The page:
The mission observed that Rennell Island has until now been notable in the Pacific region for the absence of rats and expressed concern that introduced rats will spread into forest areas, especially via logging roads and clearings, where they will have a severe impact on native wildlife including within the property. The mission also reports that African land snails have been seen in the capital Honiara and could gain access to Rennell Island on shipments of food and other produce, where they would compete with the 27 species of native land snails and put their survival at risk, as well as having a destructive impact on crops and other vegetation. The mission observed that there is no evidence of any assessment of the problem of invasive species or that any control measures are in place or planned.
c) Over-exploitation of coconut crab and other marine resources
The State Party notes that coconut crabs (Birgus latro) have critically declined in size and numbers due to unsustainable over-harvesting by residents in the property. It also reports that a survey of marine resources in the property was conducted in December 2012 and that this will be the basis of deciding any management action. The results of the survey are not provided in the State Party’s report, despite the Committee’s request that any (preliminary) results of such a study be made available to the mission.
The October 2012 mission noted that crabs have disappeared from the western part of Rennell Island, and that within the property the harvesting success rate is dropping, raising concerns that increased harvesting pressure may lead to localised extinction of the species. Harvesting of marine resources is unregulated and traditional conservation measures have been supplanted by a more commercial approach. The management plan for the property makes provision for several measures to regulate the harvesting of marine resources. However, while the plan is well-directed in principle, it has never been implemented and there is no evidence that resources will be provided to do so. The mission concluded that suitable controls on harvesting of marine resources and coconut crabs are urgently required. A return to traditional conservation measures should be encouraged.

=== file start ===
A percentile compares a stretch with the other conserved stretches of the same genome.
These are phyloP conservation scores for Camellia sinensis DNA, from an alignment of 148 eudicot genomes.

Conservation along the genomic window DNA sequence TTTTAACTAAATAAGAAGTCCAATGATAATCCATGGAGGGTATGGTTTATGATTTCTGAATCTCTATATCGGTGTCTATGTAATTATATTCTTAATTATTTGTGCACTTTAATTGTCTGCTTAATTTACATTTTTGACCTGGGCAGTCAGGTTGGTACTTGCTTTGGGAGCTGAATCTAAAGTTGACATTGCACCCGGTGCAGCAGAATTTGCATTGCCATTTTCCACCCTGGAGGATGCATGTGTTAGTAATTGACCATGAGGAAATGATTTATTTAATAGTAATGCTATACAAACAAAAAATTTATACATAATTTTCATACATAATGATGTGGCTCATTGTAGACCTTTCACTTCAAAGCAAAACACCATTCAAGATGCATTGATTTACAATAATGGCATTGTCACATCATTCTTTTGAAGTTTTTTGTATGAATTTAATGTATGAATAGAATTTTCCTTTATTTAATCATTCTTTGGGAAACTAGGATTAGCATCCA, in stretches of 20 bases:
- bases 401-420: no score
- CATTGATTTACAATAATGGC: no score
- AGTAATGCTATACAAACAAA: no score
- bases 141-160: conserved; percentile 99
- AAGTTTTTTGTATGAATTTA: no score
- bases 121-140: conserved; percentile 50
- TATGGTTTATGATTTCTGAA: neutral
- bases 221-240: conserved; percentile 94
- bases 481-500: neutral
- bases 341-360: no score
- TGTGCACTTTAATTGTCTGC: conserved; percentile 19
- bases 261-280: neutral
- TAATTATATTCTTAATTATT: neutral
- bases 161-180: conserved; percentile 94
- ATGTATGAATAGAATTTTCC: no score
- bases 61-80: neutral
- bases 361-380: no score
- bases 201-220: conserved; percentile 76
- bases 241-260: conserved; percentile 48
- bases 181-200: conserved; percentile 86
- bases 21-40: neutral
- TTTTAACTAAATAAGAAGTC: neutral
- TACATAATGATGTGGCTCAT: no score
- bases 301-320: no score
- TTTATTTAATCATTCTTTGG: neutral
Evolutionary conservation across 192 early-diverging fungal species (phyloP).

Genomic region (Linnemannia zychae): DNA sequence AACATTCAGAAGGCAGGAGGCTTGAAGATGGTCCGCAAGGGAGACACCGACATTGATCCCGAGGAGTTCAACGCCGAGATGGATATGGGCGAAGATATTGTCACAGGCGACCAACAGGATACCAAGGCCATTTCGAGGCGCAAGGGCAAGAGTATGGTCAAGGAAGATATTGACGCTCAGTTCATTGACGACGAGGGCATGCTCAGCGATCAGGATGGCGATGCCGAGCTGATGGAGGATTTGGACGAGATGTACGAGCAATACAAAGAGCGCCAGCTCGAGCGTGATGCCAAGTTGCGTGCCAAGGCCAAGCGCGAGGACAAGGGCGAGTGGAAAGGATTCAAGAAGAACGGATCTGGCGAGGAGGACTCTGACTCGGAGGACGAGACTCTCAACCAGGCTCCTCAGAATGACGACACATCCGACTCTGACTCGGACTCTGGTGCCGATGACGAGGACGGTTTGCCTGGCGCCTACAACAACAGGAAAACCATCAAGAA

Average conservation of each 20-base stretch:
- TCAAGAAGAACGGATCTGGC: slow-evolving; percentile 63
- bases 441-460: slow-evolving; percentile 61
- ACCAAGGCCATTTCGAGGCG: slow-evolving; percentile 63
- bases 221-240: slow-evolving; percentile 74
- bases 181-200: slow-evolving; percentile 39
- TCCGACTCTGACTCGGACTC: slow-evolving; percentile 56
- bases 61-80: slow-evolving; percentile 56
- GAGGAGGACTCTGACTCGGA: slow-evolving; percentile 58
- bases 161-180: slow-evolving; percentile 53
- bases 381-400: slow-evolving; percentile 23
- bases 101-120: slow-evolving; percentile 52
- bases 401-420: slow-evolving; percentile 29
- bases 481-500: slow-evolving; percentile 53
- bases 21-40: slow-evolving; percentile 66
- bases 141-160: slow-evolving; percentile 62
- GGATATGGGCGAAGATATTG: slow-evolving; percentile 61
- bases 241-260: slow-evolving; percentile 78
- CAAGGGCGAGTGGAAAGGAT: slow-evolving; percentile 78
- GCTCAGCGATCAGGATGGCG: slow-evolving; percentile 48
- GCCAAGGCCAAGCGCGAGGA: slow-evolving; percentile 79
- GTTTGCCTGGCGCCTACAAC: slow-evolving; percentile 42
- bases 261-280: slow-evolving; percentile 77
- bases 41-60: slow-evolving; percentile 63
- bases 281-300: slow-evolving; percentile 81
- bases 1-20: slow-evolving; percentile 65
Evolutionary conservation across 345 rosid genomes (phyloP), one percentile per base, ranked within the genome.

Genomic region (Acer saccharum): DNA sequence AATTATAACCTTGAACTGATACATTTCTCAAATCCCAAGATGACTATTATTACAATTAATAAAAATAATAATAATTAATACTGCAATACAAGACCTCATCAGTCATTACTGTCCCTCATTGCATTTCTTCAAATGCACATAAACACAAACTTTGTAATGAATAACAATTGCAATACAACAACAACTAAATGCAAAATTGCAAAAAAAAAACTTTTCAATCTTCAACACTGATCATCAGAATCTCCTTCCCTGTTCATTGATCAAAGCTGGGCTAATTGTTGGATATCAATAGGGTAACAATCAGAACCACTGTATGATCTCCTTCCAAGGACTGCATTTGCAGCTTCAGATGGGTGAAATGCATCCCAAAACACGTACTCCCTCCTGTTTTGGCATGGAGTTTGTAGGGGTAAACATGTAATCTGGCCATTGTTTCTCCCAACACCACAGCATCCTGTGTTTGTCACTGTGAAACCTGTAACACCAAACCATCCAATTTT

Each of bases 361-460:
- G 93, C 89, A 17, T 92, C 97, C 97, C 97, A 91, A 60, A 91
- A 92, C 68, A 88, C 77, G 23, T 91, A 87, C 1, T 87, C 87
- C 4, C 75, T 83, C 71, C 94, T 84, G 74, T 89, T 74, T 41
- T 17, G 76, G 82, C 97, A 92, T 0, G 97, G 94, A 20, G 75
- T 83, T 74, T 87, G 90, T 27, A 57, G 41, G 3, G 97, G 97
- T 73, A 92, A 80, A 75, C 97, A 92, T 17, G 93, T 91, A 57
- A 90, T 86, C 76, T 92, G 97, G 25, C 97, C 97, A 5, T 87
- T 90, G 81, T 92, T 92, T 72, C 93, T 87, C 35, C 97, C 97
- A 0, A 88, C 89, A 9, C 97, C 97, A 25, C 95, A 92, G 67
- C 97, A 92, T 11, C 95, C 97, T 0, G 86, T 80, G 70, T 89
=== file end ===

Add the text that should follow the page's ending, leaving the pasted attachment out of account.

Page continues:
d) Legislation, administration and management of the property
The State Party indicates that new national protected area legislation was enacted in 2010. A provincial Lake Tegano Heritage Park Ordinance has been drafted. An intention to update the 2007 East Rennell Management Plan is also noted.
The mission observed that the property is still not declared as a protected area under the Protected Areas Act 2010 and the 2009 Rennell-Bellona Province Lake Tegano Natural Heritage Park Ordinance is currently still in draft form and is yet to come into force. It reported that the management plan for the property has not been effectively implemented. The plan does not fully provide for traditional management under customary laws, or for enforcement of laws and regulations, and it lacks institutional capacity for implementation. There is no evidence that either the local community or other provincial and national authorities have yet made any attempt to review and strengthen the provisions of the management plan in addressing the threats of potential logging operations in East Rennell.
e) Other issues – Climate Change
The October 2012 mission reported that weather patterns over the past two decades suggest that climate change may be inducing a higher frequency of cyclonic activity, which in the past has led to extensive damage to forests and high mortality of birds and bats in particular. In addition, climate change effects, including increasing cyclone activity, as well as increasing water levels and salinity in Lake Tegano, induced by sea level rise, have led to shortages of housing, food and medical supplies. The mission considered that environmental controls and replanting are required to alleviate the impacts of lakeshore flooding and increased salinity of lake waters.
Analysis and Conclusions of the World Heritage Centre and IUCN
The World Heritage Centre and IUCN consider that the ongoing logging of forests in West Rennell in the Tehakamagoku concession area (12 kilometres away from the property), and the proposal to log forests within the property in the Agapogabu Forest Concession represent a clear ascertained and potential danger respectively to the ecological integrity of the property and its Outstanding Universal Value, in accordance with Paragraph 180 of the Operational Guidelines. Furthermore, they consider that the introduction of invasive species represents a potential danger to its OUV, in line with paragraph 180 of the Operational Guidelines. They therefore recommend that the Committee may wish to inscribe the property on the List of World Heritage in Danger, and that it request the State Party to develop and implement an Emergency Action Plan with in-country and international donor support.